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Rod Fontenette CAT September 2009 Antiinflammatory Effects of Long-Acting B²-Agonists in Patients With Asthma. Chest. Anees Sindi, MBChB; David C. Todd, MD; and Parameswaran Nair, MD, PhD, FCCP. Chest. 2009 Jul;136(1):145-54 Background: Long-acting B²-agonists (LABAs) are recommended as add-on therapy to anti-inflammatory treatment in patients with chronic persistent asthma. Results from individual studies evaluating the in vivo anti-inflammatory effect of LABA are conflicting. The purpose of this metaanalysis was to determine whether LABAs have an in vivo anti-inflammatory effect compared to placebo and whether the addition of a LABA to therapy with inhaled corticosteroids (ICSs) has a synergistic or additive anti- inflammatory effect. Methods: A systematic search was performed of online databases for randomized controlled trials evaluating the anti-inflammatory effects of the following: (1) LABAs compared to placebo; and (2) a LABA plus ICS vs ICS alone in adults and children with asthma. Inflammatory outcome measures included cell counts and markers of cell activation in sputum, BAL fluid, bronchial biopsy specimens, serum, and exhaled nitric oxide (ENO). The inclusion criteria included: (1) RCT design; (2) performed in adults or children with an established diagnosis of asthma; (3) comparing either salmeterol or formoterol with placebo or the combination of an ECS and a LABA; and (4) the primary outcome included a change in an inflammatory marker. Data were independently extracted by two study investigators and analyzed to generate standardized mean differences using either a fixed or random-effects metaanalysis depending on the degree of heterogeneity. Results: The search strategy yielded 1,757 citations from the various electronic databases. In total, 1,641 citations were excluded after review of the title and abstract. Of the 116 potentially relevant articles, 32 studies with 1,105 participants satisfied the inclusion criteria. 729 participants were from studies that evaluated the anti- inflammatory effect of LABAs vs placebo. 376 participants were from studies that evaluated the synergistic effect of LABAs and ICSs vs ICSs alone. From this metaanalysis, it appears that LABA therapy does not appear to have any clinically important anti-inflammatory or proinflammatory effect. LABA therapy decreases BAL fluid albumin levels, suggesting a possible modulating effect on microvascular leakage. Discussion: In the Emergency Department (ED), patients with the chief complaint of shortness of breath or difficulty breathing with asthma in their past medical history is a common occurrence. Two to three percent of all Emergency Department patients have a chief complaint of respiratory distress in varying degree and asthma comprises a substantial portion of these patients. There are several factors that contribute to the exacerbation of their asthma symptoms. These factors range from poor compliance with medications to poor control of the underlying disease. Many times, patients present stating that they have tried their home Albuterol MDI and/or nebulizer and the symptoms have either persisted or gotten worse. This article sheds light on an important clinical question; “Should we in the ED start patients with acute asthma exacerbation on a long-acting B²-agonist to decrease the duration of symptoms and risk of recurrence?” This is an important question as many of our patients do not follow-up as recommended. Asthma affects approximately four to five percent of the U.S. population. It is the most common chronic disease of childhood affecting five to ten percent of children, and it is estimated to affect seven to ten percent of the elderly. The cost of asthma management in the United States rose from 6.2 billion dollars in 1990 to approximately 13.8 billion dollars in 2000. If patients with severe asthma could be started on a LABA in conjunction with their ICS, this would decrease patient’s visits to the ED and have a direct impact on the financial strain it places on healthcare. This makes since in theory; however, this study proves that there are no additive benefits of patients taking these medications in combination. I feel if patients are educated on the importance of taking their medications as prescribed and following-up with the physician managing their asthma this will decrease patient visits to the ED. I also feel the majority of patients we see in the ED with acute exacerbations have mild to moderate asthma and respond well to nebulizer therapy along with oral or IV corticosteroids, and are comfortable being discharged with prescriptions for an Albuterol MDI and a short course of oral steroids. With this metaanalysis proving that there are no additional benefits to adding LABAs to patients regimen, doing so will only increase out-of-pocket expenses for the patient and make it less likely they will be compliant with medications. This will also increase the likelihood of the patient returning to the ED for another acute exacerbation. Limitations: There was substantial heterogeneity among the studies in terms of duration and method for reporting data. Treatment duration varied among the studies from 1 to 52 weeks. It is plausible that shorter studies may show les of an anti- inflammatory effect, but this hypothesis could not be tested because there were too few studies to perform subgroup analysis according to study duration. The second limitation is that patients with airway inflammation induced by an allergen were excluded because this was not the focus of this study. MH- Administration, Inhalation MH- Adrenergic beta-Agonists/administration & dosage/*therapeutic use MH- Adult MH- Asthma/*drug therapy/metabolism/*pathology MH- Child MH- Drug Therapy, Combination MH- Glucocorticoids/administration & dosage MH- Humans MH- Inflammation/drug therapy/metabolism/pathology MH- Inflammation Mediators/metabolism MH- Receptors, Adrenergic, beta-2/*agonists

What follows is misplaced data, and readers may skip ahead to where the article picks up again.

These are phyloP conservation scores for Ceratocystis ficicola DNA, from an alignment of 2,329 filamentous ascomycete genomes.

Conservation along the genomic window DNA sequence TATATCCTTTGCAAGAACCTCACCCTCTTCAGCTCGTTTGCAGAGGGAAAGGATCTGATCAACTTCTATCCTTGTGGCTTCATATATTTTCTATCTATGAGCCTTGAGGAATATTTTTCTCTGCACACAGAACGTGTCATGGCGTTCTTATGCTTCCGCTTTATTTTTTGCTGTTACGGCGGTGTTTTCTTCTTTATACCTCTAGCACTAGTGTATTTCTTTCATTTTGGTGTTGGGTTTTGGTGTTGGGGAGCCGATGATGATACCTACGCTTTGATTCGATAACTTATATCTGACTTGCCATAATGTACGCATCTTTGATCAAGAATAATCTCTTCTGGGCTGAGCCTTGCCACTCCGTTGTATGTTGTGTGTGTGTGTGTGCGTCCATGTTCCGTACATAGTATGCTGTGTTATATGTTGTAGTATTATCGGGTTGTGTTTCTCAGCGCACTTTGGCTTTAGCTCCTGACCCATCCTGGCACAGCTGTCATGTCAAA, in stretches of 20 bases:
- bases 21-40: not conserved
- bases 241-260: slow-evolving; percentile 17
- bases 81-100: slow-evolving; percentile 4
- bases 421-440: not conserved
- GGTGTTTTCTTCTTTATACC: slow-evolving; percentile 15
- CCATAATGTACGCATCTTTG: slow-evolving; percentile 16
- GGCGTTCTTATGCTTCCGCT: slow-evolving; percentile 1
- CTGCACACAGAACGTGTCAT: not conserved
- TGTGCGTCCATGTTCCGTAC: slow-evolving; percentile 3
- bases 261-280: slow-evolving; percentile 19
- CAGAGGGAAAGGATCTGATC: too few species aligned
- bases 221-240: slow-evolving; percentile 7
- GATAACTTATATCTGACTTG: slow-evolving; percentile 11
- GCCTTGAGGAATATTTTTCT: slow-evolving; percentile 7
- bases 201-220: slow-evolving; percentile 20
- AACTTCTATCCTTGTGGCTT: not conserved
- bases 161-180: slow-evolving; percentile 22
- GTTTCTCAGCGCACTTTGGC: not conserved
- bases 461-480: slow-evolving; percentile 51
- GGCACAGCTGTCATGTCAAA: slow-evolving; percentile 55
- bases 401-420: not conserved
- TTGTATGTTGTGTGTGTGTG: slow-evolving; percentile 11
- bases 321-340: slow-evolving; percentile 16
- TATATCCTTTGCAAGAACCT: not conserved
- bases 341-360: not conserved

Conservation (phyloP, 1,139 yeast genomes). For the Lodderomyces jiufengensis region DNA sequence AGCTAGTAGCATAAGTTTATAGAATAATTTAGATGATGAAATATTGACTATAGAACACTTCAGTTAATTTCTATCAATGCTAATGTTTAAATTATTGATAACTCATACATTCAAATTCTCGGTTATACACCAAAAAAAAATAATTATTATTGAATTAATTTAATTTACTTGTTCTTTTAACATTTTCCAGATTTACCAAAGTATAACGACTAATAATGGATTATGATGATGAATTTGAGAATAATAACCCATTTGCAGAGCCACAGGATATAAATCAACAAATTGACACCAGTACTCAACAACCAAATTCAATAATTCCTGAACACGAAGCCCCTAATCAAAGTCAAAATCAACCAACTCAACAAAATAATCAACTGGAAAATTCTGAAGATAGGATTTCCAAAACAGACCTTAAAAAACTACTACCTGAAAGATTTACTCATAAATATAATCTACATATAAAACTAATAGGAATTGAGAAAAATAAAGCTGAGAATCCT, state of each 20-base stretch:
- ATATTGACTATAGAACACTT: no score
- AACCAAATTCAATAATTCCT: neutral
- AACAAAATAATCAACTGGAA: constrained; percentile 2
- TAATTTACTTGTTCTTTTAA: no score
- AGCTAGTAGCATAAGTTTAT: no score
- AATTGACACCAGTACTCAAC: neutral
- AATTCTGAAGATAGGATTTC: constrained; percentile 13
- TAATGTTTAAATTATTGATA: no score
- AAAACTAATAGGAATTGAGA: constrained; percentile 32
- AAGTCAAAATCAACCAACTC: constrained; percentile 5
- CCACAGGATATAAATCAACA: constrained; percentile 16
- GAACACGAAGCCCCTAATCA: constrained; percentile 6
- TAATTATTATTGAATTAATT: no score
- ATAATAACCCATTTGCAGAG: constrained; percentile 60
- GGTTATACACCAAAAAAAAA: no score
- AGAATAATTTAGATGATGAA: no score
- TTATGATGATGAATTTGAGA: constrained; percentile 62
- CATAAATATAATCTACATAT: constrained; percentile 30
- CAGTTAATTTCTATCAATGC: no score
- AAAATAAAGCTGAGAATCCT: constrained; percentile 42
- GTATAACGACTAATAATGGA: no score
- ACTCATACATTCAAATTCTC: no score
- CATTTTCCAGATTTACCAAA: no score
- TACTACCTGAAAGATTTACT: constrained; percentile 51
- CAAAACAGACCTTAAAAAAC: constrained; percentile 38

"Rod Fontenette CAT September Antiinflammatory Effects of Long"